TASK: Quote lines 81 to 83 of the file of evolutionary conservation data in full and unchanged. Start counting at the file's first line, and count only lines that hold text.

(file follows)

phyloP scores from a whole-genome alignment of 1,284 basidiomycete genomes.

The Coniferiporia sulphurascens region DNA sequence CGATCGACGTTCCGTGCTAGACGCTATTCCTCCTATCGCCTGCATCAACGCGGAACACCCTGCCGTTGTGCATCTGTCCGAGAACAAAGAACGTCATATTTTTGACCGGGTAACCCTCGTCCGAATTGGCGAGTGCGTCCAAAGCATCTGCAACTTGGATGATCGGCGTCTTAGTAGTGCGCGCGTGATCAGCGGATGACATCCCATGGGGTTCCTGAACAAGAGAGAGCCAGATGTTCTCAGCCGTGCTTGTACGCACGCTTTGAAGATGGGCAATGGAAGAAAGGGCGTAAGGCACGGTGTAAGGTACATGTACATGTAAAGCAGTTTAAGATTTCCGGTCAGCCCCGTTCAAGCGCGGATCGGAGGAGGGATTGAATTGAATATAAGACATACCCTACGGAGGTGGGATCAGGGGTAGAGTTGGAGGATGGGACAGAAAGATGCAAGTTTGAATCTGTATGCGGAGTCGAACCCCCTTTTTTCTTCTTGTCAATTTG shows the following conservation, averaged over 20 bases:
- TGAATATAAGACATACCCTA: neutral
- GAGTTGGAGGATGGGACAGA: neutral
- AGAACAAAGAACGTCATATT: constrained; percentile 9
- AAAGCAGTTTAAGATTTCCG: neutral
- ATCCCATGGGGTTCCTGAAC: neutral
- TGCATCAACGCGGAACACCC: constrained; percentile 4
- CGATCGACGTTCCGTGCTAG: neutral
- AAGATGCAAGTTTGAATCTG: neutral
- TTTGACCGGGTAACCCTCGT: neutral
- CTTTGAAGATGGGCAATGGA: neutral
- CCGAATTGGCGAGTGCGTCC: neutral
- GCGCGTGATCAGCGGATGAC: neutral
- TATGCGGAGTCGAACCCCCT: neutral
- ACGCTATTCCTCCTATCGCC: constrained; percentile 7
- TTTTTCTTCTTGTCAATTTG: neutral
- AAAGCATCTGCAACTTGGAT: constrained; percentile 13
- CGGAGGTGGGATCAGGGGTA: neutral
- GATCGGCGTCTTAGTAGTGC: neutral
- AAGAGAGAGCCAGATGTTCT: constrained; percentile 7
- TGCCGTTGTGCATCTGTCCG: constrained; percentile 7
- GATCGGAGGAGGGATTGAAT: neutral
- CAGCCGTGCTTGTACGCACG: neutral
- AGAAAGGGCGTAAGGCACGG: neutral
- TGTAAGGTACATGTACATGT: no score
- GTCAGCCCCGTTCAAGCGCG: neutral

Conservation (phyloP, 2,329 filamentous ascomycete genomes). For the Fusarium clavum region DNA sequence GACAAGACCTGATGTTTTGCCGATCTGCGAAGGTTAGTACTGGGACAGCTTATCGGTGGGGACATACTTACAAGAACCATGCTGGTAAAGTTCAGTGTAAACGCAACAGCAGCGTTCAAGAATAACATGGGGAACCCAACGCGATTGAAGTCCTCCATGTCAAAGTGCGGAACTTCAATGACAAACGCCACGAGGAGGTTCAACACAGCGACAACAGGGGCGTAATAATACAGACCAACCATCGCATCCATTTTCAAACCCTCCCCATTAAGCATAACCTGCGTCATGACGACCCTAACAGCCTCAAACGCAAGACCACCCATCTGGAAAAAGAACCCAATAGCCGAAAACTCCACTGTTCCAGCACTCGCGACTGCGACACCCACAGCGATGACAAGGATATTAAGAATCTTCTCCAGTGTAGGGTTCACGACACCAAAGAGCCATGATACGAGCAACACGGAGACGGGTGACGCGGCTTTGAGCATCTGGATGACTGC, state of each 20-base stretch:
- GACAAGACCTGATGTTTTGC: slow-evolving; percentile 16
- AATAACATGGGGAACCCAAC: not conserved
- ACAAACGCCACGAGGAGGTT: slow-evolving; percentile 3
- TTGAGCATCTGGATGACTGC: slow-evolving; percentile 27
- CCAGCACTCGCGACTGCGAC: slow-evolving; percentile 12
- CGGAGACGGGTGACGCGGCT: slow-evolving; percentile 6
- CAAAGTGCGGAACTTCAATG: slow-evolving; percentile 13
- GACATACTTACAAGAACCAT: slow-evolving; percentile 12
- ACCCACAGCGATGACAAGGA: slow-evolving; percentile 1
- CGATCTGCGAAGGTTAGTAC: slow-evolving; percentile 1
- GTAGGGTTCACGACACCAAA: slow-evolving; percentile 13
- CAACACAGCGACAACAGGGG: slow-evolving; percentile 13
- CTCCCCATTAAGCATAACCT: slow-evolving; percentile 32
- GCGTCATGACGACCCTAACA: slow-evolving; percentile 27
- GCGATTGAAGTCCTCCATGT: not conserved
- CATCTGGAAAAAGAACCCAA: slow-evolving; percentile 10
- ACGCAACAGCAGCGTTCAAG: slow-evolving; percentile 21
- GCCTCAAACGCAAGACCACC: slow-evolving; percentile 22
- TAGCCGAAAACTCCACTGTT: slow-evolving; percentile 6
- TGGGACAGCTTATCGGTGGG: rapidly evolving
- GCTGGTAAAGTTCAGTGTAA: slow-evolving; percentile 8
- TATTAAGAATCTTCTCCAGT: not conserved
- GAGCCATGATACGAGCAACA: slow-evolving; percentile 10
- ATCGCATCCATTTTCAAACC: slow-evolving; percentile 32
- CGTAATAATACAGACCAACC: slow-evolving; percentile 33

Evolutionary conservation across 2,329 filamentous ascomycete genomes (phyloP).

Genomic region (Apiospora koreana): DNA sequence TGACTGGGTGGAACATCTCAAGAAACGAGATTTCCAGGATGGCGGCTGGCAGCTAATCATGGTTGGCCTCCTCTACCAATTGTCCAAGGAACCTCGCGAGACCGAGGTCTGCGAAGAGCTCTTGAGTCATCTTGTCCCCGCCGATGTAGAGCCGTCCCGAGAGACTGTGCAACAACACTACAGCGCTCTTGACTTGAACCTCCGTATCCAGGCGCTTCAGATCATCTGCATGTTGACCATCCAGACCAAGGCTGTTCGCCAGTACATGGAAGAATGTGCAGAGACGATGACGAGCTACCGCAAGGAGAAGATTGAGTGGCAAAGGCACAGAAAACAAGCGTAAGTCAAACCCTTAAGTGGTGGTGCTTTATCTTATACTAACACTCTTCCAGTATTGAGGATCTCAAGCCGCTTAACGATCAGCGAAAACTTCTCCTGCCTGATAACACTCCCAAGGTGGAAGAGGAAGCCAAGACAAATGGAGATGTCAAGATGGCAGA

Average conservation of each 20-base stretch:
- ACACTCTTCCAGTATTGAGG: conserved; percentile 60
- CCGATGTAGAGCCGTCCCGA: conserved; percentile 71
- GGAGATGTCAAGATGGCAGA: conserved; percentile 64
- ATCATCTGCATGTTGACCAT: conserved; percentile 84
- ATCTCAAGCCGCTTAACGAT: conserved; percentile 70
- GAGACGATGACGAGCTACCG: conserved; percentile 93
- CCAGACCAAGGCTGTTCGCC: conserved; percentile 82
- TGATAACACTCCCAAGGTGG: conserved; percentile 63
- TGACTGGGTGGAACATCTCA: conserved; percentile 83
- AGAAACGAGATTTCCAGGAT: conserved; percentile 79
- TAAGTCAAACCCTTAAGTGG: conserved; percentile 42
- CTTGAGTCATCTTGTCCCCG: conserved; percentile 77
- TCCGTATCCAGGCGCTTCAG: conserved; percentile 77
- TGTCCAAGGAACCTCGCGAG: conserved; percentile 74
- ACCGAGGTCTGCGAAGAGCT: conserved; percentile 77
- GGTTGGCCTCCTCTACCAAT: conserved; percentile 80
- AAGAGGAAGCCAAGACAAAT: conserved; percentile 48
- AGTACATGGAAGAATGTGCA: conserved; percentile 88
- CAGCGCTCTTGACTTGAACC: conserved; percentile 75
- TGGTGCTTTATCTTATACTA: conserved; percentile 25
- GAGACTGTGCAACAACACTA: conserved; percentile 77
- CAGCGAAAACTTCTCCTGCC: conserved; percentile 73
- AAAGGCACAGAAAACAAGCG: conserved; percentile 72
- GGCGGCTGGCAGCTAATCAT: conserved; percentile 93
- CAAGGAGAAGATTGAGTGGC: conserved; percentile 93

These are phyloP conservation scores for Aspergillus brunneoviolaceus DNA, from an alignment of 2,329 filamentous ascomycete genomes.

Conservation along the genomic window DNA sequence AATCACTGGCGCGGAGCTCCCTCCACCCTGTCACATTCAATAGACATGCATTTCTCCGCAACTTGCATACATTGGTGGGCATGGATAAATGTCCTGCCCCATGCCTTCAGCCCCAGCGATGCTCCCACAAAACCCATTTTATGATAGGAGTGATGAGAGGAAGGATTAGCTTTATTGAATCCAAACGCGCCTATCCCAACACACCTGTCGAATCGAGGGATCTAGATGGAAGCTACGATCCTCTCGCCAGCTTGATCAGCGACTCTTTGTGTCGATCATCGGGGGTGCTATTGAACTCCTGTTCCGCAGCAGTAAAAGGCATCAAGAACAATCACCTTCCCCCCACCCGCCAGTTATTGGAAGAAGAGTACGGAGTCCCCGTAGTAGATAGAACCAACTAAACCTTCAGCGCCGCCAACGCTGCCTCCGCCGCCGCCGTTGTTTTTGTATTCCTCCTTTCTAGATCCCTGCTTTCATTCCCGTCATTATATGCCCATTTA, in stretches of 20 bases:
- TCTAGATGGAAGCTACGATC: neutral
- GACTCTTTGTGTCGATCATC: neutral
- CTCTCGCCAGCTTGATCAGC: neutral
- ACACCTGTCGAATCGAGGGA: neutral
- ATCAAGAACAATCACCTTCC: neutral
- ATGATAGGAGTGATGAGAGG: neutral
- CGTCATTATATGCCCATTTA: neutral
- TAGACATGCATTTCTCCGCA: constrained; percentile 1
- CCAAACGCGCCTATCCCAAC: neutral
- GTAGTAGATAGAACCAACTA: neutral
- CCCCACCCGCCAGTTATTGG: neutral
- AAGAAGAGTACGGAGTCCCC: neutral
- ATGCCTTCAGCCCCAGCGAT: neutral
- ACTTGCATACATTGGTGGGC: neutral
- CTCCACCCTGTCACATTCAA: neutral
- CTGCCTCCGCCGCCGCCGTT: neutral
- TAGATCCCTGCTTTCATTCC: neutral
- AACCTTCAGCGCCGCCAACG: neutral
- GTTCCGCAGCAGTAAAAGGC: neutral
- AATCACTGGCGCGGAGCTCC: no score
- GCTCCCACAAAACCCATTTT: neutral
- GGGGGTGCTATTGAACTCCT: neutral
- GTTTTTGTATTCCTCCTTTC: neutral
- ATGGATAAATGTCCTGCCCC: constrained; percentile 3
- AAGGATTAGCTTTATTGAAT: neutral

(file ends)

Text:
- CAAGGAGAAGATTGAGTGGC: conserved; percentile 93

These are phyloP conservation scores for Aspergillus brunneoviolaceus DNA, from an alignment of 2,329 filamentous ascomycete genomes.

Conservation along the genomic window DNA sequence AATCACTGGCGCGGAGCTCCCTCCACCCTGTCACATTCAATAGACATGCATTTCTCCGCAACTTGCATACATTGGTGGGCATGGATAAATGTCCTGCCCCATGCCTTCAGCCCCAGCGATGCTCCCACAAAACCCATTTTATGATAGGAGTGATGAGAGGAAGGATTAGCTTTATTGAATCCAAACGCGCCTATCCCAACACACCTGTCGAATCGAGGGATCTAGATGGAAGCTACGATCCTCTCGCCAGCTTGATCAGCGACTCTTTGTGTCGATCATCGGGGGTGCTATTGAACTCCTGTTCCGCAGCAGTAAAAGGCATCAAGAACAATCACCTTCCCCCCACCCGCCAGTTATTGGAAGAAGAGTACGGAGTCCCCGTAGTAGATAGAACCAACTAAACCTTCAGCGCCGCCAACGCTGCCTCCGCCGCCGCCGTTGTTTTTGTATTCCTCCTTTCTAGATCCCTGCTTTCATTCCCGTCATTATATGCCCATTTA, in stretches of 20 bases: